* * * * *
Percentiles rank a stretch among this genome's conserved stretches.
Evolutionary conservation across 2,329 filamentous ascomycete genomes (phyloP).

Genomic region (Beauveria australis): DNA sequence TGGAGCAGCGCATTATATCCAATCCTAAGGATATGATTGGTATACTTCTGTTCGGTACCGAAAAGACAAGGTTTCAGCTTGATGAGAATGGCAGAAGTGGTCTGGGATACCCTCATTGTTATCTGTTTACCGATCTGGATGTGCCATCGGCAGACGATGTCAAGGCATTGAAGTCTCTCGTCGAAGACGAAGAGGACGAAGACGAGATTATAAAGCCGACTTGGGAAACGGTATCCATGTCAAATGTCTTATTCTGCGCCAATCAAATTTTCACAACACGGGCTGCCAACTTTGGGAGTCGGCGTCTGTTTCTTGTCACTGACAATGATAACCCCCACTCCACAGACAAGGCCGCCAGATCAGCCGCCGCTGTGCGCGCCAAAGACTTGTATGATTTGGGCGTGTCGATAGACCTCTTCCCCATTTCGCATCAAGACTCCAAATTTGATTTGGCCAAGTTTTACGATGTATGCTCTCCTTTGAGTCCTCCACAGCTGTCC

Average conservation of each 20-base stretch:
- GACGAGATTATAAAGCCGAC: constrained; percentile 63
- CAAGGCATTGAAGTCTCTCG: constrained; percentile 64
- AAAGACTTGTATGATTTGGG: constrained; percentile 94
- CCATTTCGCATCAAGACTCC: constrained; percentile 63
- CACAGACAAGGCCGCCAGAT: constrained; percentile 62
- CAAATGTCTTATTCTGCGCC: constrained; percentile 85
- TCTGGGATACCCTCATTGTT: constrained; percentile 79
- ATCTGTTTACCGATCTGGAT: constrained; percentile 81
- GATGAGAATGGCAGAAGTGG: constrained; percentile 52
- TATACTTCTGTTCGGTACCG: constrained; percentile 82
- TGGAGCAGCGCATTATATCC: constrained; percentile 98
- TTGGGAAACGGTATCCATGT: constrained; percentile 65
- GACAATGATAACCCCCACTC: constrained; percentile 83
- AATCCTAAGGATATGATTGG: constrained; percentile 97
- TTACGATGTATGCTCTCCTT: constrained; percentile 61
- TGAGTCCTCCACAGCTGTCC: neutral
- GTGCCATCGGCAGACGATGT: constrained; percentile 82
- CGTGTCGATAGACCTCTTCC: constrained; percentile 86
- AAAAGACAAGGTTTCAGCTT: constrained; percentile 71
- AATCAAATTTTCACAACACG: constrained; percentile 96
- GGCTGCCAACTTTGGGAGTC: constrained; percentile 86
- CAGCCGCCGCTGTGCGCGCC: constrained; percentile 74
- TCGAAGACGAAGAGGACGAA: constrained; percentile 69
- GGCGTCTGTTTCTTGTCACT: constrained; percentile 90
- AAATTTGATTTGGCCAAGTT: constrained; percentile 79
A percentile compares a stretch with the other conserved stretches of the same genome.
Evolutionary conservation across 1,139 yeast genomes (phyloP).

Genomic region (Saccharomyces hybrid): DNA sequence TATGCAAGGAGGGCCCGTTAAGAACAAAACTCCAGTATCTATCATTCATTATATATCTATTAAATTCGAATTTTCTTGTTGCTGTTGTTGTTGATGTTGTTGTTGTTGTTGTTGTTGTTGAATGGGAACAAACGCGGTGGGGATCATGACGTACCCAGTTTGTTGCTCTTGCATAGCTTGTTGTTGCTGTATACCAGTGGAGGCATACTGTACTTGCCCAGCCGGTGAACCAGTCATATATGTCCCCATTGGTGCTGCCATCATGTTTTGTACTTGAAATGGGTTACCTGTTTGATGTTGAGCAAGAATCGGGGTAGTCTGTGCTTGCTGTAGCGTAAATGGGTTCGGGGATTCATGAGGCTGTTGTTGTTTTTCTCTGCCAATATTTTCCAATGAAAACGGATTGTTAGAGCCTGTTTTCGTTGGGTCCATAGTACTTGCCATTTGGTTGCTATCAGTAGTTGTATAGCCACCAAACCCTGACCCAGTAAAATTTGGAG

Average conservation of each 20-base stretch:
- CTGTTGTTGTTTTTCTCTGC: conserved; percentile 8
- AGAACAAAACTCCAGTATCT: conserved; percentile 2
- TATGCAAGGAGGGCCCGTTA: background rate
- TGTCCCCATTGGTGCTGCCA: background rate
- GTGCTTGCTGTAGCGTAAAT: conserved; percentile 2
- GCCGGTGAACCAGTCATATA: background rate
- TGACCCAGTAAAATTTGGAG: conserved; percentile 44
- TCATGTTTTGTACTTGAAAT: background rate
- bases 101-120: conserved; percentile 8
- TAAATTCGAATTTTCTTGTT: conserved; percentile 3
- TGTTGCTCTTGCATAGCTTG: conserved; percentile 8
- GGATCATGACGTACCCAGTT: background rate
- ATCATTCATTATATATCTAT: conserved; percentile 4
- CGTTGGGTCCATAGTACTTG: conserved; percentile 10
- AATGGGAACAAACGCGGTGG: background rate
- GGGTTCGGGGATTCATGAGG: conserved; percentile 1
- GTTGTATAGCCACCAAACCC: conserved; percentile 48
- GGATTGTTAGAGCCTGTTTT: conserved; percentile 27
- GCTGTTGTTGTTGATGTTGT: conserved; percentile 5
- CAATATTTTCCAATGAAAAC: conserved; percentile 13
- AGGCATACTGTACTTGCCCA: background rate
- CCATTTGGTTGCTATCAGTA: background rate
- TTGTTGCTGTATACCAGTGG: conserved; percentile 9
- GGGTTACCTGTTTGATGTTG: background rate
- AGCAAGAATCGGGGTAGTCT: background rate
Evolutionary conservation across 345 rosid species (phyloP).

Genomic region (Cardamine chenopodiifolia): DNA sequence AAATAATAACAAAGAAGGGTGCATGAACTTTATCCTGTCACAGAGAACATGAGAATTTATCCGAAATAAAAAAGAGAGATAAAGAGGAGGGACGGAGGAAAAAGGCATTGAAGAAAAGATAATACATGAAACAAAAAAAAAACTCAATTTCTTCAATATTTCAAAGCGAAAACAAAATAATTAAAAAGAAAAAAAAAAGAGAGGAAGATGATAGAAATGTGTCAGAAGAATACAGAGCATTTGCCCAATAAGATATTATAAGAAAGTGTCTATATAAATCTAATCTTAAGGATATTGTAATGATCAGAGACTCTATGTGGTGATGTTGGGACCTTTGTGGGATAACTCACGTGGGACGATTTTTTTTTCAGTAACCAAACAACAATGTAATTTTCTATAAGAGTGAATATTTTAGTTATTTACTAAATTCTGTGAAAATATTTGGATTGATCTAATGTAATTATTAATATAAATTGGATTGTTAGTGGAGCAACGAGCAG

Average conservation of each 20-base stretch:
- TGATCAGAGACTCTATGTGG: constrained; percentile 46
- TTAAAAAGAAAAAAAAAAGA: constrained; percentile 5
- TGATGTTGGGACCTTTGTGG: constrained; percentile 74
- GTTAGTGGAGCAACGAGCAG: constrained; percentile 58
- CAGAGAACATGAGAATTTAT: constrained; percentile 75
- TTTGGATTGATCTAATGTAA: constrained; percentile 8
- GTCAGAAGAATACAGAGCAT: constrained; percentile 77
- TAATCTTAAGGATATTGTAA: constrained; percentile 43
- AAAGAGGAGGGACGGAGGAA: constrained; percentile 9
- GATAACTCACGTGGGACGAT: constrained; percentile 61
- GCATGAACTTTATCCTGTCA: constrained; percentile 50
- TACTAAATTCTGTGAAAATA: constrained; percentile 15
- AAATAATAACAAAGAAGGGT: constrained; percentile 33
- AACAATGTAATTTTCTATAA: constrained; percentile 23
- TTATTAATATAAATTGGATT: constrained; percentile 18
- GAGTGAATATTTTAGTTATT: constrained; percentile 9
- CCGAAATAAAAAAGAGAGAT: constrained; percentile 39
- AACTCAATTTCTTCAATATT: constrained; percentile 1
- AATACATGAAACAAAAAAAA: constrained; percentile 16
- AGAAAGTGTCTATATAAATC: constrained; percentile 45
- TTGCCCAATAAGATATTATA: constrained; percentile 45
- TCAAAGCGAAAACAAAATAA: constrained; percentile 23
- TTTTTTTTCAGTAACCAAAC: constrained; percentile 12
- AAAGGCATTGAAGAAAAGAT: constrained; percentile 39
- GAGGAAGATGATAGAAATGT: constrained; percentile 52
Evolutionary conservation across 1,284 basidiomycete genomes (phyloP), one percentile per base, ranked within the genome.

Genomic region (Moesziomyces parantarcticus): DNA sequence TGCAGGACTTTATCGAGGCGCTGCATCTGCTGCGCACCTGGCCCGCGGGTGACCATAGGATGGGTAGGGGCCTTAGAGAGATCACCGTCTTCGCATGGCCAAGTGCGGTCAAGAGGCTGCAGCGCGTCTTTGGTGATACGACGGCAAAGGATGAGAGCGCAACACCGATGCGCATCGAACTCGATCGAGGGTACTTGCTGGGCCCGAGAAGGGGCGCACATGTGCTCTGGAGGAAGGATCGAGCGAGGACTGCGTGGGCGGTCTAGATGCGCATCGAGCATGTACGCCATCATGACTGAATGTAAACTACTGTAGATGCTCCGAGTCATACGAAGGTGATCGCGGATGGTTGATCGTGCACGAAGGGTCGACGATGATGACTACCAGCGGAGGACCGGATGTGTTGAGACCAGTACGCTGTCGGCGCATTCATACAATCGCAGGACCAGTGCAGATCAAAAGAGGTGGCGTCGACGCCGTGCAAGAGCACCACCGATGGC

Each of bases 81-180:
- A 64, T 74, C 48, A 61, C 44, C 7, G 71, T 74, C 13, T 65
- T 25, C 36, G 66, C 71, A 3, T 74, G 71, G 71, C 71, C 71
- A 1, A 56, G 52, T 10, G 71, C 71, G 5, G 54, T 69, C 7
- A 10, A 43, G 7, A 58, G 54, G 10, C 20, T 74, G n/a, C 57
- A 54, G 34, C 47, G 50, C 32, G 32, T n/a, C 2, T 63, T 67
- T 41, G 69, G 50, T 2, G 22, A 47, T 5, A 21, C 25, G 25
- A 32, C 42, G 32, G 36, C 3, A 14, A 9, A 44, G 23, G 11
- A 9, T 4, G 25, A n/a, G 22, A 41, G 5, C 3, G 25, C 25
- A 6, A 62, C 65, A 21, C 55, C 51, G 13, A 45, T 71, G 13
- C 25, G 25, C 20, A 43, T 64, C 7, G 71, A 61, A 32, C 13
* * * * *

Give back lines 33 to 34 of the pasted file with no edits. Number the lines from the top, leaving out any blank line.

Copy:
Average conservation of each 20-base stretch:
- CTGTTGTTGTTTTTCTCTGC: conserved; percentile 8